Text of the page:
Last week I attended a Dove Foundation Poetry Event at Selfridges as part of their 'All types of Beautiful Project'. I went expecting to be read poetry by Hollie McNish - simple - I was going to listen and watch, enjoy, applaud and leave. It was much more powerful than that. I and many other PSHE fanatics talk about the importance of PSHE being both memorable and challenging for young people. Our worry that PSHE is often information heavy and personal development light. The same is true of adults learning. To grow we all need to be stretched and challenged, and to leave an experience intrigued and inquisitive, hungry to stretch ourselves further and find out more.
Mirror Mirror wasn't quite the listen, watch, discuss and applaud workshop I expected (with hindsight I should have read the details more closely). First I was the only man in the room at an event that was exploring beauty. Second apart from enjoying Pam Ayres reading poetry (probably affiliation with her West Country accent) it really hasn't been my thing. Unless of course you count the three poems I wrote for a school poetry anthology aged 7 when I was in Mr Spillers* class (one about a jumble sale with a forlorn teddy, one about a hamburger with juicy rivulets of gravy and one about a dentist and the horror of drilling and amalgam).
After reading some introductory poems from her collection Hollie set to work creating an experience that would challenge participants through both the process and content. First we had to find someone we didn't know as a partner. Let's call mine Zoe. Then we had to take it in turns to be their model for them to draw our face and vice versa. We were tasked with really focusing on some particular details and features. Then we were encouraged to get a 'poetry head on' by describing a woman's lips (a volunteer from the group had to stand in front of us whilst we got more and more descriptive. I felt for her.)
From our drawings we had to choose three things to write a sentence about. All the time there were hushed whispers, low squeals, resistance, anxious looks. All the time we were cajoled, supported and pushed to 'just try' because it would be alright.
Then we had to ask each other 4 ‘banal’ questions about everyday life. I asked how Zoe travelled around London, whether she preferred broccoli or cabbage, how often she tends to go to the cinema and whether she is a thumbs up or naysayer to twitter. She asked me whether I sang in the shower, lived in a flat or house and my favourite music. From this we wrote short poems. We then
1. had to read them to each other
2. read the poem about us while looking in a mirror
3. sit in front of everyone while your partner read the poem about you
4. read out the poems about our partner to the rest of the group.
The workshop was in equal measures tortuous and sensationally good - I haven't been stretched and challenged in quite that same way for a long way. It was tortuous as a result of my confidence - an internal talk about whether what I could draw or write would be good enough - in fact if I am honest an internal talk that said there was no way I would be good enough (and my drawing was spectacularly crap but my poem was alright). That feeling was overwhelming for a lot of the workshop. There was a lot of internal chatter going on. It was only really at the end when both Zoe and I, and I suspect many others were able to say 'that was good'. I shall remember that experience for a very long time.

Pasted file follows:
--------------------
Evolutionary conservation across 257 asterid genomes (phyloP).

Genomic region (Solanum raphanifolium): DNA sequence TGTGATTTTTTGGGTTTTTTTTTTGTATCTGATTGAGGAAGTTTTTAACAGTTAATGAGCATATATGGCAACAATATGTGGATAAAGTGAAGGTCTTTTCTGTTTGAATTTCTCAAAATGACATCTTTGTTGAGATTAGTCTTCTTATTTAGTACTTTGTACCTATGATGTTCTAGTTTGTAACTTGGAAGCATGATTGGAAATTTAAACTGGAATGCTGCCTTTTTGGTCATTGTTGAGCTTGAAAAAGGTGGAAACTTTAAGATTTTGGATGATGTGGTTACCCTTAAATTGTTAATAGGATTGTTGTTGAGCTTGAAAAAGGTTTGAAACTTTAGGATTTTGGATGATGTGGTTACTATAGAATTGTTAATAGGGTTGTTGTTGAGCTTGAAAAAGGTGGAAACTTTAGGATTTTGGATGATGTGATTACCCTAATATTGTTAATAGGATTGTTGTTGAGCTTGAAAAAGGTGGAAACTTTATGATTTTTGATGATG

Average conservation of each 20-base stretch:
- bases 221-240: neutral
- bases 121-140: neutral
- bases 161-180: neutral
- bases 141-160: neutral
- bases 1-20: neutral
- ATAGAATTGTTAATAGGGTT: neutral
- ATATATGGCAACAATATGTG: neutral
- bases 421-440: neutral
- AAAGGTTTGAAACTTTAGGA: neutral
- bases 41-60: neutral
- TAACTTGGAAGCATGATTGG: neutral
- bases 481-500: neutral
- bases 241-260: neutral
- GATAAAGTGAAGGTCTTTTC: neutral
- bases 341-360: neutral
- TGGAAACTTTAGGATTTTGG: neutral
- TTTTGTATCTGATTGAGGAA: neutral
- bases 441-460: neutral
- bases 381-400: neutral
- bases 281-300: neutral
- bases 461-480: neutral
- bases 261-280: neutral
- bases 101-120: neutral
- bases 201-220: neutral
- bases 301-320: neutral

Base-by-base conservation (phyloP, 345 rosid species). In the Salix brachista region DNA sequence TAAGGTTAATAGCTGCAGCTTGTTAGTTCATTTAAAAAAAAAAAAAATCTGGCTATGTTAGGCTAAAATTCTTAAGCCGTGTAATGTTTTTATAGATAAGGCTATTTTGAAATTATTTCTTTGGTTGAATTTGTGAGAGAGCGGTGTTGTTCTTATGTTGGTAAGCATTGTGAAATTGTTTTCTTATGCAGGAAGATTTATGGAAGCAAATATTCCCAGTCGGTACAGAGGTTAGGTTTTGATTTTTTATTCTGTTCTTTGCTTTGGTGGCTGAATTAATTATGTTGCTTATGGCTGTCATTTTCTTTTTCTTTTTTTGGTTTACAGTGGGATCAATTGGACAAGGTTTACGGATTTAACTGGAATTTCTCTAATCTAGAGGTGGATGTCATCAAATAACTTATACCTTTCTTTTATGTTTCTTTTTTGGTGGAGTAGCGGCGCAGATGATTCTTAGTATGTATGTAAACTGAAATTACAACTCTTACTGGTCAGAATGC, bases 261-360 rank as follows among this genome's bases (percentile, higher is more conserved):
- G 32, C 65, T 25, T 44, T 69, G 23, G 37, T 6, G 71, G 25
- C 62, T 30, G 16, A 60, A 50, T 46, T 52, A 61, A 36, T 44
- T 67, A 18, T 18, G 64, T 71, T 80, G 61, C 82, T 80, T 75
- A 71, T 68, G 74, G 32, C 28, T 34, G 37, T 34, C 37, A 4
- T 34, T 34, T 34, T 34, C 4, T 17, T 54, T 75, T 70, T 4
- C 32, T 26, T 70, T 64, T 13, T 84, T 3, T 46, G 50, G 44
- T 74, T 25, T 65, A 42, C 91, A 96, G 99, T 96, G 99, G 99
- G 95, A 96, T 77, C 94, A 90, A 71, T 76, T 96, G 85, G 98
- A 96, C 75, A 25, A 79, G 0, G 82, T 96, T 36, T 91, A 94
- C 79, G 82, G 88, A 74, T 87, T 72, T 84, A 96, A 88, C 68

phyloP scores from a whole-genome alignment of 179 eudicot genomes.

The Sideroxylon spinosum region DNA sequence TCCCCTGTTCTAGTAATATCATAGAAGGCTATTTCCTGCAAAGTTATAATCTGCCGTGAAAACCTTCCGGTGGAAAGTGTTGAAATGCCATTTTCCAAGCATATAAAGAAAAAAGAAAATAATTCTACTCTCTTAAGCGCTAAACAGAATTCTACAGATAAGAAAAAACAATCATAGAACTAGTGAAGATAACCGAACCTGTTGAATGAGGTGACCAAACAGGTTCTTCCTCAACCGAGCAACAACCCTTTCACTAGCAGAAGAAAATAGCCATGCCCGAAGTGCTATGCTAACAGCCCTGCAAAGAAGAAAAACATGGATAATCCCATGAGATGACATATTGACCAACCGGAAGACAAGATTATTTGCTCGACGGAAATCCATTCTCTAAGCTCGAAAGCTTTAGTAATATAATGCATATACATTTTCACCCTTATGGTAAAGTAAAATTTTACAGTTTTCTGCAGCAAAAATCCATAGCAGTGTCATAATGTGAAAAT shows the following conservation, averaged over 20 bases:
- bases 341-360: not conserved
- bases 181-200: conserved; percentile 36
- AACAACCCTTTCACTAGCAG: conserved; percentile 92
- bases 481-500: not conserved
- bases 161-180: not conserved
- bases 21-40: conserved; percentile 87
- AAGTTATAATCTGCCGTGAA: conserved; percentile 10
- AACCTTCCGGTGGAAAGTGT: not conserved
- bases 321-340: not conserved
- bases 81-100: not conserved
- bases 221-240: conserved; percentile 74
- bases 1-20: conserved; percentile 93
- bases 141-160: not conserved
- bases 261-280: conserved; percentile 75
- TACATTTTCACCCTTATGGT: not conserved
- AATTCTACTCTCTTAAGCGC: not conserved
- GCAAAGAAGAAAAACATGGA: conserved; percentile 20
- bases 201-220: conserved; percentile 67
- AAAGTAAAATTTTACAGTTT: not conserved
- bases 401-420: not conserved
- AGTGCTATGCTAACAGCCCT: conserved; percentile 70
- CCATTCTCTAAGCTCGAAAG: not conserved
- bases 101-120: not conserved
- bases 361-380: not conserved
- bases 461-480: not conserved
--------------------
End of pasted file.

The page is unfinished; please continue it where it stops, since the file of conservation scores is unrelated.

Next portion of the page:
Hollie's poetry was stunning to listen to. In just the few poems I heard she covered a whole host of issues about beauty, about growing old, about pregnancy and about being a woman - a great resource for working with all young people and young women in particular. Google 'Cupcakes or Scones' and 'Megatron' and you can see them on You Tube. Hollie runs similar workshops in schools and other settings too. I would sincerely recommend her. You can find her on twitter @holliemcnish
The experience taught and reminded me
1. That PSHE and personal development opportunities for young people have to be magnetic and thrilling. Young people are no empty vessels that need filling with information – our challenge is to create experiences that light fires.
2. That teachers and others working with young people must be able to do group process well – people can only stretch themselves when groups work well. Groups only work well with skilled facilitation that holds the ring, makes it safe and confidently enables, cajoles, encourages, rewards and challenges
3. That as professionals we can often get ourselves stuck in traditional learning modes – seeking out events to gain knowledge rather than stretch and challenge ourselves and our teams right the way across our organisations. Senior managers and leaders can helpfully think more creatively about how we develop confident people who know themselves and think for themselves.
4. That personal development must comes in lots of different shapes and sizes - as organisations we can do more together to create opportunities for peers to learn, to share, to play and to grow.
5. That in order to really thrive we must put ourselves to be in uncomfortable situations, to sit with our discomfort and to learn from it.
6. That i quite like poetry after all.
My May 2nd resolution: to put myself in more uncomfortable places and see what happens.
*Mr Spiller was my favourite ever teacher. I was 7 and I adored him. It felt like he believed in all of us and he built relationships with all of us. He got excited, angry and disappointed with us and for us and because of that relationship he stretched and challenged all of us. Sticking with the poetry theme he told Kevin that he could be the future Poet Laureate like Sir John Betjaman. He taught us that life should always be an adventure.
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